Wed, Jan 31, 2007
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Taxation & Development
Taxation serves as a tool for economic development and growth. According to Moj News Agency, people worldwide have come to the conclusion that they have to pay taxes for the services they receive.
Taxes consist of direct or indirect taxes paid in the form of money. In modern, capitalist taxation systems, taxes are levied in money, while in-kind and labor taxation are characteristics of traditional or pre-capitalist states and their functional equivalents.
The means of taxation and the uses to which the funds raised through taxation should be put are a matter of hot dispute, hence discussions regarding taxation are often tendentious.
In many nations, those who pay tax are the ones that can be considered citizens.
The majority of taxpayers agree on why they must pay taxes and are sensitive toward state incompetence or wastage of financial resources. They are, however, unhappy over unprincipled and high taxation.

Islamic Law
Taxes in the Islamic law come in the form of Khums (one-fifth of savings) and Zakat (tithe). Islamic governments collect them and spend them on improving public services, speeding up economic development and enhancing national defense.
In fact, the expenditures of an Islamic government are secured through these two forms of taxes, and other forms of taxes deemed necessary. Imam Ali (AS) has said there will be no government without a tax system in place, but he added that it cannot be collected by force either.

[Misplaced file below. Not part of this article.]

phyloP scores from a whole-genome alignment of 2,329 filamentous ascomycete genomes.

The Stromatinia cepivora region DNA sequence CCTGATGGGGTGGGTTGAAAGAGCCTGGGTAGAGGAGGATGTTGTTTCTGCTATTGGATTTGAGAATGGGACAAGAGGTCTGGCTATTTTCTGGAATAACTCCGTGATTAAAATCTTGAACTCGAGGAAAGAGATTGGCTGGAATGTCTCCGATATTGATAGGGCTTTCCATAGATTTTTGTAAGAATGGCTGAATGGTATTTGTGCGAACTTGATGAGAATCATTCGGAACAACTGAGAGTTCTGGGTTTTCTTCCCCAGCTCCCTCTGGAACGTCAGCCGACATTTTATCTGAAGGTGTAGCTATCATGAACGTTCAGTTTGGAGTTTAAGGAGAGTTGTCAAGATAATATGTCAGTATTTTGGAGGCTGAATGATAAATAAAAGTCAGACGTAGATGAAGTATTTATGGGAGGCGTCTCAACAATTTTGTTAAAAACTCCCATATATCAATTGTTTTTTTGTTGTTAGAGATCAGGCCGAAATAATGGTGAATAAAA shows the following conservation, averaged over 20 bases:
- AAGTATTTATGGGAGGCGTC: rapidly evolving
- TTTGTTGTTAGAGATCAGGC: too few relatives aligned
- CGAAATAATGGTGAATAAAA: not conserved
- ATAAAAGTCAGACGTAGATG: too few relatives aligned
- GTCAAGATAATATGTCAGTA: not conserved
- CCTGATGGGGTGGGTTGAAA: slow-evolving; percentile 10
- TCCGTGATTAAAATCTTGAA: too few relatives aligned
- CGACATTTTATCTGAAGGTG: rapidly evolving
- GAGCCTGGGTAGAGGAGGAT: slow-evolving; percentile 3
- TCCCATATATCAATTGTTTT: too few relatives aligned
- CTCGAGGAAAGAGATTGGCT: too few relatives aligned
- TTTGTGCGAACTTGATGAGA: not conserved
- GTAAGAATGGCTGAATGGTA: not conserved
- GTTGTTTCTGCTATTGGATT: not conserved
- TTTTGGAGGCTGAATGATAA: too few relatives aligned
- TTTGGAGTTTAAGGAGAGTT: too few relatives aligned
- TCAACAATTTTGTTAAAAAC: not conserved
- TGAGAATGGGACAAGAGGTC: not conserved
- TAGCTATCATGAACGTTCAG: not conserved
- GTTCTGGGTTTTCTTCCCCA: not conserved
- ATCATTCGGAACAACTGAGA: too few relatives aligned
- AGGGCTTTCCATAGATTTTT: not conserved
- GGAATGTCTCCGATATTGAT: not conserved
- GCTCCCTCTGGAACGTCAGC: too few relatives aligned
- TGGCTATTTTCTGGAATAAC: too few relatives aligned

Incidentally, the first person to pay direct tax in Islam was Imam Ali (AS).
Zakat is one of the obligations of Islam and refers to spending a fixed portion of one’s wealth for the poor or needy, including people whose hearts need to be reconciled, slaves, those in debt, those in the way of God and travelers.
The basis of Zakat is given in the Holy Qur’an: “Of their goods take alms, so thou might purify and sanctify them; and pray on their behalf, verily thy prayers are a source of security for them.“ (9:103)
A Muslim may also donate an additional amount as an act of voluntary charity, in order to achieve divine reward.
There are two main types of Zakat: Zakat on traffic and Zakat on wealth.
Zakat on traffic (Zakat-ul-fitr) is a per head payment equivalent to the price of around 2.25 kilograms of the main food of the region (this may be wheat, dates or rice, depending on the place) paid during the fasting month of Ramadan by the head of a family for him/herself and his/her dependents to the Zakat collector.
Zakat on wealth (Zakat-ul-mal) comprises all other types of Zakat, such as on business, crops, livestock, minerals unearthed, etc. The payment of Zakat is obligatory on all Muslims.
According to the Shiite interpretation also, which is based on the Holy Qur’an and the authentic statements and actions of Prophet Muhammad (PBUH) and his Infallible Household (AS), there are two main forms of taxes: Khums and Zakat. The Shiite consider both types to be a personal obligation, meaning that every Muslim has the full responsibility of purifying his own money, but the government should not force any individual to pay Zakat or Khums.